If anxiety lasts for a substantial amount of time, our brain chemicals can be altered, just like it does in depression. This can result in our brain’s continually firing off “warning” signals of potential upcoming or imminent danger/threat, resulting in the feeling of nervousness, jittery or jumpy movements, and other emotional consequences even if there is no actual threat. This is a built in system in our bodies that prepare us for fight, flight, or freeze. But this system can become “broken,” which is why a lot of people with anxiety disorders complain of having anxiety “for no reason” and “even when I’m alone at my house.” The feeling lingers, even after the threat is gone. If this state lingers long enough, anxiety can be a real, constant threat. The nervousness and jittery feeling can result in stumbling over words, losing your train of thought, saying something you wish you wouldn’t have, and even panicking on a daily, and regular, basis. Typically, people will say their anxiety waxes and wanes, but the threat of anxiety preventing them from engaging in situations they would like to do a good job in is ever present.
This “broken system” is why a lot of people turn to medication to relieve anxiety. Medications such as the popular Xanax, Klonopin, and Valium, physically trigger our parasympathetic nervous system, which is responsible for rest. This forces the body to go into rest mode, even if the mind has not perceived an end to the threat. This is also why these medications are highly addictive. Not only do they pose a threat for tolerance, but the mind and body are not working in conjunction with each other. The brain is activating the sympathetic nervous system–fight or flight mode. While the medication is simultaneously activating the parasympathetic nervous system. The result: your body is confused and you are treating symptoms, not the underlying cause. In order to treat anxiety disorders, it is best to do things that intervene in the firing off of the brain chemicals that contribute to fight or flight. Tell yourself you’re safe, you have this under control, do breathing exercises, progressive muscle relaxation, meditation, visualization, literally anything that is calming. Over time, these practices not only activate the calming system in your body naturally, you program your brain to not recognize those particular situations as a threat. The result? Decreased incidences of anxiety and/or decreased self report of anxiety during these circumstances (Ex: anxiety goes from an 8 to a 4 on a scale of 1-10)
Sounds easy enough, right? Well, often times, anxiety disorders (and any disorders in general) are very tough to treat with psychotherapy interventions alone. It can feel like you are literally fighting against your own brain. So, using medication in conjunction with psychotherapy is typically the best possible option for reduction. Medication helps stabilize the chemicals in your brain, while the interventions activate the calm response. The result? Effective reduction in symptoms. Hint: this is why your therapist will often talk about the benefit of using medication and therapy together as opposed to just therapy. People tend to get better with both. What about those who don’t want to take medication or prefer natural solutions? Well, I totally understand! However, as a professional, I am required to tell my client’s that medication is the most evidence-based pharmacological option. Natural remedies might help, but this will be a trial and error thing for you. More research is needed on the effects of all those natural remedies out there.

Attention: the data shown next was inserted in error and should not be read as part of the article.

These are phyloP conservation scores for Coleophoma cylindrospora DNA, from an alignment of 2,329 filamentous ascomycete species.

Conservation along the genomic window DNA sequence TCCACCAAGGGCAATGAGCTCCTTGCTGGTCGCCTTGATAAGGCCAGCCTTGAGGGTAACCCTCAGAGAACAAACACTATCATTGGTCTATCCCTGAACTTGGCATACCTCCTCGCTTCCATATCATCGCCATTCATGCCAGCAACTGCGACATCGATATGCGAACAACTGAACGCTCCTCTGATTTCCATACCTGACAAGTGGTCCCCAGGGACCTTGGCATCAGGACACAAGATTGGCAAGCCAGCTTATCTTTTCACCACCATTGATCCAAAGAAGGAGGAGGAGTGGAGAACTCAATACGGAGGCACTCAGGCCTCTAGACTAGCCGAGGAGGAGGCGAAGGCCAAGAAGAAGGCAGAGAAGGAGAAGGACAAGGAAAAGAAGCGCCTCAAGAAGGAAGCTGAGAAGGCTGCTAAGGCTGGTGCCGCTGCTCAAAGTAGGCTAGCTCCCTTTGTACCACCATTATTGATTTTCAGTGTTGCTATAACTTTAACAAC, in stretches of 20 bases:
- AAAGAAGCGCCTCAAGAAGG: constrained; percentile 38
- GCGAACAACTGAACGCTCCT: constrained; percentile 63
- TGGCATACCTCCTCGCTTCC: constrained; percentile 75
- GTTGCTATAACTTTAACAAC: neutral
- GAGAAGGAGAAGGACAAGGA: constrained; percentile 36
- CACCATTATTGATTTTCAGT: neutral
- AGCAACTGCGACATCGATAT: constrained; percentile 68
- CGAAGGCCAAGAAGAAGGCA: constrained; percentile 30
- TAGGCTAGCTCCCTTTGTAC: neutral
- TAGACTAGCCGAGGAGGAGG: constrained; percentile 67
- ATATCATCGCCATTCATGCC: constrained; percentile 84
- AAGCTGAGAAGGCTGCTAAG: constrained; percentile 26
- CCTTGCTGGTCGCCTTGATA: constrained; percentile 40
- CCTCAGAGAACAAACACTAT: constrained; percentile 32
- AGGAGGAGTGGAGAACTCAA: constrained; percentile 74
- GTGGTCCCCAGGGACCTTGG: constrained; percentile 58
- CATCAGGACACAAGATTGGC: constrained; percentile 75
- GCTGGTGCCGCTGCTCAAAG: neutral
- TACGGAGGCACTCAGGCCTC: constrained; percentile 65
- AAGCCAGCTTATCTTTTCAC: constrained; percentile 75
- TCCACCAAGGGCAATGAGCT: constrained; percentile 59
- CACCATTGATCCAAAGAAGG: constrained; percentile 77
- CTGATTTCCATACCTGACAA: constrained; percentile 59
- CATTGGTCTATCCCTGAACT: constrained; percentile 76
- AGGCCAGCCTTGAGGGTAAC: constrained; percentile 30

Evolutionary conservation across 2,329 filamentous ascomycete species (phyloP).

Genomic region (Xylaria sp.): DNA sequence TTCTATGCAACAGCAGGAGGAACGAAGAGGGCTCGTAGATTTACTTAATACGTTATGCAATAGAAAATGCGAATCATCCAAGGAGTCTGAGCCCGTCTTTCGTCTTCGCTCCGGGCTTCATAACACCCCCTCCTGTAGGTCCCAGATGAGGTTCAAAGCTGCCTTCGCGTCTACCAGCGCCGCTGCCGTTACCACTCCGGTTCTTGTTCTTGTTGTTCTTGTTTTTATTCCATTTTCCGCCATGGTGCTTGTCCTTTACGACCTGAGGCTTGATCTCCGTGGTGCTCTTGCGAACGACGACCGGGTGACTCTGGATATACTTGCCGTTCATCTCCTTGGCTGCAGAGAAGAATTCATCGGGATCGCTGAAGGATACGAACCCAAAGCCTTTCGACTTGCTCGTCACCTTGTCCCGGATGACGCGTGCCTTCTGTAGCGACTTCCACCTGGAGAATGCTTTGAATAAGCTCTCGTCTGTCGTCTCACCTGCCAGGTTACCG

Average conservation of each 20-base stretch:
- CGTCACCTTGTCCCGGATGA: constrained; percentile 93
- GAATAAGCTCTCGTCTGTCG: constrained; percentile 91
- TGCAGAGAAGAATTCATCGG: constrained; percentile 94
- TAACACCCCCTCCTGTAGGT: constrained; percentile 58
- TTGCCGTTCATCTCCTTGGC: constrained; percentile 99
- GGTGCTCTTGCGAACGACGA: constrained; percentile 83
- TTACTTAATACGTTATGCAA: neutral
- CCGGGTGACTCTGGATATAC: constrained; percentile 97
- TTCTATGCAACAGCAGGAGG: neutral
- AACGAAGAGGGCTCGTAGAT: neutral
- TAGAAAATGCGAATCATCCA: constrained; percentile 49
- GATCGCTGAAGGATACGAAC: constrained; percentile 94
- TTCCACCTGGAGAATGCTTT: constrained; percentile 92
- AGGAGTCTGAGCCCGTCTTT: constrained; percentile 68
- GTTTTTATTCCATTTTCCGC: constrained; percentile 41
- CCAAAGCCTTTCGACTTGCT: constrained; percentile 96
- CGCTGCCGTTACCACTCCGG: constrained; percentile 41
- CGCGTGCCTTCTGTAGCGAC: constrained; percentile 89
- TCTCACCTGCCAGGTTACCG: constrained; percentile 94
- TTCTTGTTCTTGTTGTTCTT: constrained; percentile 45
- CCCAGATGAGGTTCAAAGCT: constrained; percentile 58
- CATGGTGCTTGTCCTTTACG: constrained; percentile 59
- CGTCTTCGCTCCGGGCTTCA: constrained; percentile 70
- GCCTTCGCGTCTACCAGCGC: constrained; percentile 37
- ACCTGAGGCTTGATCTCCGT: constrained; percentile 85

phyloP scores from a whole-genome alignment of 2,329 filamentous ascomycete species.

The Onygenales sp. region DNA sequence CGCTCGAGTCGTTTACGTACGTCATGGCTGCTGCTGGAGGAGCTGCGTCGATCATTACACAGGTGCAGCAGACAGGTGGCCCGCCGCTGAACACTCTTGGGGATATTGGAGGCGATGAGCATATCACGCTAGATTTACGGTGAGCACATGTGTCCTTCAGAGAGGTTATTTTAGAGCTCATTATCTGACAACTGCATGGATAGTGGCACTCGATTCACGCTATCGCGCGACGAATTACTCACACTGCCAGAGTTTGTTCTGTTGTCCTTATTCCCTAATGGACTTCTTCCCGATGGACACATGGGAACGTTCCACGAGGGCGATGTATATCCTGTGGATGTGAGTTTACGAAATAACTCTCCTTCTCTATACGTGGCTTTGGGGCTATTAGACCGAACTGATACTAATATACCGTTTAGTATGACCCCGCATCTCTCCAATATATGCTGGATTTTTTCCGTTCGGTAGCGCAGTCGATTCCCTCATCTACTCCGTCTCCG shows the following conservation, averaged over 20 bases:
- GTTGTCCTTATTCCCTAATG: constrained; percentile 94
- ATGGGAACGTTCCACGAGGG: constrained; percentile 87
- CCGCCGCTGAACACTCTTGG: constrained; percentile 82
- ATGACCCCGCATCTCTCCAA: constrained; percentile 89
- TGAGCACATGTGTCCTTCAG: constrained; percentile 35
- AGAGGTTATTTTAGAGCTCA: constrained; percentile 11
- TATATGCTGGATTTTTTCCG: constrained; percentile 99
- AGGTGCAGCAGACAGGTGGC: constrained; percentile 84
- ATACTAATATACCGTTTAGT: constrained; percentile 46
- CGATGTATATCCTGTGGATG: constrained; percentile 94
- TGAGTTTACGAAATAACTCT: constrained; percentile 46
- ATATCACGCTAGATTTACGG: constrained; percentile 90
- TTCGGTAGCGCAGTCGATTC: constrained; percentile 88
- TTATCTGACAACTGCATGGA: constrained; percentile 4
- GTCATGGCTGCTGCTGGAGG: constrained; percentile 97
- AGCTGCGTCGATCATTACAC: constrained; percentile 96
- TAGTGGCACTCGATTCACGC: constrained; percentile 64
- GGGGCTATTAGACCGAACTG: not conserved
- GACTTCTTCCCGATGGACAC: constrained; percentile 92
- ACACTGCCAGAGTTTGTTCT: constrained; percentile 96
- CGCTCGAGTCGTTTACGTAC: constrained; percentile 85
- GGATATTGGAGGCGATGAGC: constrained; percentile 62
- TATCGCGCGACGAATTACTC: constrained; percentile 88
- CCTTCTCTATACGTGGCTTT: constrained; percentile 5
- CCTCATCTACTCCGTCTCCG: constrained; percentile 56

Whew, we covered a lot! And I’m glad we did! I have one last thing I’d like to discuss in this blog: all the different diagnosis’ covered underneath the heading “anxiety disorders” in the DSM-5 (diagnostic and statistical manual of mental disorders). These include:
A lot of disorders, isn’t there? I’ll give just a brief overview of each disorder.
Separation anxiety disorder–disorder in children who have extreme anxiety when being separated from a parent of caregiver
Selective mutism–disorder typically associated with children who fail to speak in specific social situations, even though they have the ability to and this interferes with school or work functioning (if an adult)
Specific phobia–marked fear or anxiety surrounding specific objects or situations: flying, animals, natural environment (such as storms, heights, etc), blood injection injury (needles), situational (airplanes, elevators, enclosed spaces), and situations considered “other” but are likewise specific
Social anxiety disorder–marked fear or anxiety about one or more social situations in which the individual is exposed to possible scrutiny by others such as social interactions, being observed, and performing in front of others
Panic disorder–recurrent and unexpected panic attacks. If the panic attack is expected, it typically falls in a specific phobia diagnosis
Agoraphobia–marked fear or anxiety about two or more of the following situations: using public transportation, being in open spaces (marketplaces, bridges, parking lots), being in enclosed places (shops, theaters, cinemas), standing in line or being in a crowd, being outside of the home alone. The individual fears or avoids these situations because of thoughts that escape might be difficult or help might not be available
Generalized anxiety disorder– excessive anxiety and worry about a number of events or activities. the individual finds it difficult to control the worry and is associated with three or more of the following symptoms: restlessness or feeling keyed up or on edge, being easily fatigued, difficulty concentrating or mind going blank, irritability, muscle tension, sleep disturbance
Substance/medication-induced anxiety disorder–panic attacks or anxiety is predominant and there is evidence from the history, physical exam, or lab results that symptoms started during or soon after substance intoxication or withdrawal or after exposure to medication and the involved substance/medication is capable of producing the symptoms
Anxiety disorder due to another medical condition–panic attacks or anxiety with evidence from the history, physical exam, or lab results that the disturbance is the direct pathophysiological consequence of another medical condition
Other specified anxiety disorder– symptoms are characteristic of an anxiety disorder that cause significant distress or impairment in social, occupational, or other important areas of functioning but do not meet the full criteria for any of the disorders in the anxiety diagnostic class
Unspecified anxiety disorder–the clinician chooses not to specify the reason the criteria are not met for a specific anxiety disorder, such as insufficient information to make a more specific diagnosis.
Hopefully, reading this blog has answered some of your questions! If you have further questions, feel free to email me! As always, do not self-diagnose. Meet with a qualified professional to be assessed for diagnosis.